I hope folks will really feel the enjoyment and humor Nam June introduced into the world via his presence and work. I hope folks really feel the facility of artwork as a method of communication and investigation.

W&H; What was the largest problem in making the movie?

AK: The greatest problem was convincing people who I might do it as a first-time function director after which ensuring I might inform the story I believed in whereas navigating a number of events that had various concepts of what they thought the story ought to be.

W&H: How did you get your movie funded? Share some insights into how you bought the movie made.

AK; This is my first function. I had by no means even directed a brief. So it was understandably fairly difficult to seek out funding sources at first. But my good friend David Koh, who’s a producer on the movie and was Nam June’s assistant in his faculty years, inspired me to make a remedy and to begin recording my analysis interviews with Nam June’s contemporaries.

You don’t must be totally funded to make a documentary, so I began filming utilizing an iPhone and cameras I had entry to via good friend favors. Then I used to be accepted into the IDFA discussion board, the place you get to pitch your mission to a gaggle of worldwide co-producers and distributors.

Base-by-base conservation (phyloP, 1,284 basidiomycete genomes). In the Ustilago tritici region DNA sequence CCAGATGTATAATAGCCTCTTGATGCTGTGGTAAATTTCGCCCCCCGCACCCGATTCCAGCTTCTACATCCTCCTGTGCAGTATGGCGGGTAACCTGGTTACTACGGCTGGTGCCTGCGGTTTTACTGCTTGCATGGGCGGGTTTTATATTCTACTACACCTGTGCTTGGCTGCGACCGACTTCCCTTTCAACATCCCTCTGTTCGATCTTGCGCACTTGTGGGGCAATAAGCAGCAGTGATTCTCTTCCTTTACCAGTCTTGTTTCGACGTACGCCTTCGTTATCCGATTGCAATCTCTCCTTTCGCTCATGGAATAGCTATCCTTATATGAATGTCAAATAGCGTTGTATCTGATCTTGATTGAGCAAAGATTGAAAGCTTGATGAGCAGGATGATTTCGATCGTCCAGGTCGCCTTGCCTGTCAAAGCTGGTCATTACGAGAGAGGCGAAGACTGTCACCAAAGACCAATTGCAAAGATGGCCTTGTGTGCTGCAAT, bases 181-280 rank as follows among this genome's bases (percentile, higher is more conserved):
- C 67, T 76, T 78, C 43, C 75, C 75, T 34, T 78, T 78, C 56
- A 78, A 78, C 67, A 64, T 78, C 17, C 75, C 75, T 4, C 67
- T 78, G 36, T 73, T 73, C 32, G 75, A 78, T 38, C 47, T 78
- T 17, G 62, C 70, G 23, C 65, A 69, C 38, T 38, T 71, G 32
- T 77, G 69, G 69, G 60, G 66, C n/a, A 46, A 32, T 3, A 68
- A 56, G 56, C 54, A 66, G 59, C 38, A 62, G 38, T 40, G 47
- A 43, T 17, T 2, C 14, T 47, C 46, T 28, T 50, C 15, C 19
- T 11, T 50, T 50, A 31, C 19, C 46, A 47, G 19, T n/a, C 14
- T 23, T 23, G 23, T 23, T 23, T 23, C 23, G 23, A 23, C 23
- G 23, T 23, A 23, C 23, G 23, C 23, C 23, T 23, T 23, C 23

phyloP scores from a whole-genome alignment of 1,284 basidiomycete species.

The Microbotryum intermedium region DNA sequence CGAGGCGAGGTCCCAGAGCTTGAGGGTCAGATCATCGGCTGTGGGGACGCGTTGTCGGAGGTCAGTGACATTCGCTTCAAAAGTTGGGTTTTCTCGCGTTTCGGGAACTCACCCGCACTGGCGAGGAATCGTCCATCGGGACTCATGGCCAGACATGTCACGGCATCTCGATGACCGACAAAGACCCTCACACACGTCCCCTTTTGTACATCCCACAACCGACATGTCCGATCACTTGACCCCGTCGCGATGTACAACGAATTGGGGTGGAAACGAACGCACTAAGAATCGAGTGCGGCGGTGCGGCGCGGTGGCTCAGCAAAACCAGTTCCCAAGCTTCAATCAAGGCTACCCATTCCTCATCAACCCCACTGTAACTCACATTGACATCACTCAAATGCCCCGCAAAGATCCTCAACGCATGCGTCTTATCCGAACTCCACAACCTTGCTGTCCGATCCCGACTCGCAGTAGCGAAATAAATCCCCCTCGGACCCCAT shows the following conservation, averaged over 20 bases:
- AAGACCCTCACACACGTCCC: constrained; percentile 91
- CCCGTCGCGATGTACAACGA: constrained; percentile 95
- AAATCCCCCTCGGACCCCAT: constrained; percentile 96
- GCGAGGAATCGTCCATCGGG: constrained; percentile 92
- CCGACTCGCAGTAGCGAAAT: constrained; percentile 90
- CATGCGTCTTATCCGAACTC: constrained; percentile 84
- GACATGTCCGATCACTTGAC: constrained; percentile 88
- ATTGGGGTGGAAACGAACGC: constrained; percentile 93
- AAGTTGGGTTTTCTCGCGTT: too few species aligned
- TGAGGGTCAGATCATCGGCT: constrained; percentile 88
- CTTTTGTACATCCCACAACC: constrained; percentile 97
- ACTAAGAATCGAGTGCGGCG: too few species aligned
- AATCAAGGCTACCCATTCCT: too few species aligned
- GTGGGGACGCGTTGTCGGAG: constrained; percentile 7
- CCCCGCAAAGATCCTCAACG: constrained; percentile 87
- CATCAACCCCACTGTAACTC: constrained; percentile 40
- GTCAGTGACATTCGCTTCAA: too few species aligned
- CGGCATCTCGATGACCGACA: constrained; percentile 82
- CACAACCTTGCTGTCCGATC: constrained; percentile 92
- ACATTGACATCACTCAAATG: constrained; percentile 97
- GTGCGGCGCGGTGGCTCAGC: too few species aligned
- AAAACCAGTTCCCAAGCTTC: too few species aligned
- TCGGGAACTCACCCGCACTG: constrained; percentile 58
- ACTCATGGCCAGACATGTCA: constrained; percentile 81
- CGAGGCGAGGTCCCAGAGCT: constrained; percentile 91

I obtained cash from personal buyers, grants, and Korean authorities funds via my Korean co-producer whom I met at IDFA. What was additionally a bonus was the topic intersected between artwork and movie, so I used to be capable of search for funding choices within the artwork world as nicely.

W&H: What impressed you to develop into a filmmaker?

AK: I by no means thought I used to be going to be a filmmaker however I used to be at all times eager about storytelling via artwork. I labored in varied artistic industries from music, vogue, artwork, and media however couldn’t select one. I discovered myself at Vice the place they threw me into the deep finish of manufacturing once I had zero expertise, and it was a sink-or-swim state of affairs. Despite near-drowning experiences, I discovered that I actually loved telling tales via shifting photos.

Filmmaking introduced collectively all of the totally different artistic disciplines I loved. You must be a painter, composer, designer, author, and put on many different hats to make a movie.

W&H: What’s the perfect and worst recommendation you’ve obtained?

AK: Best recommendation: Trust your instincts however be open to something that comes up. An accident or mistake may turn into proper.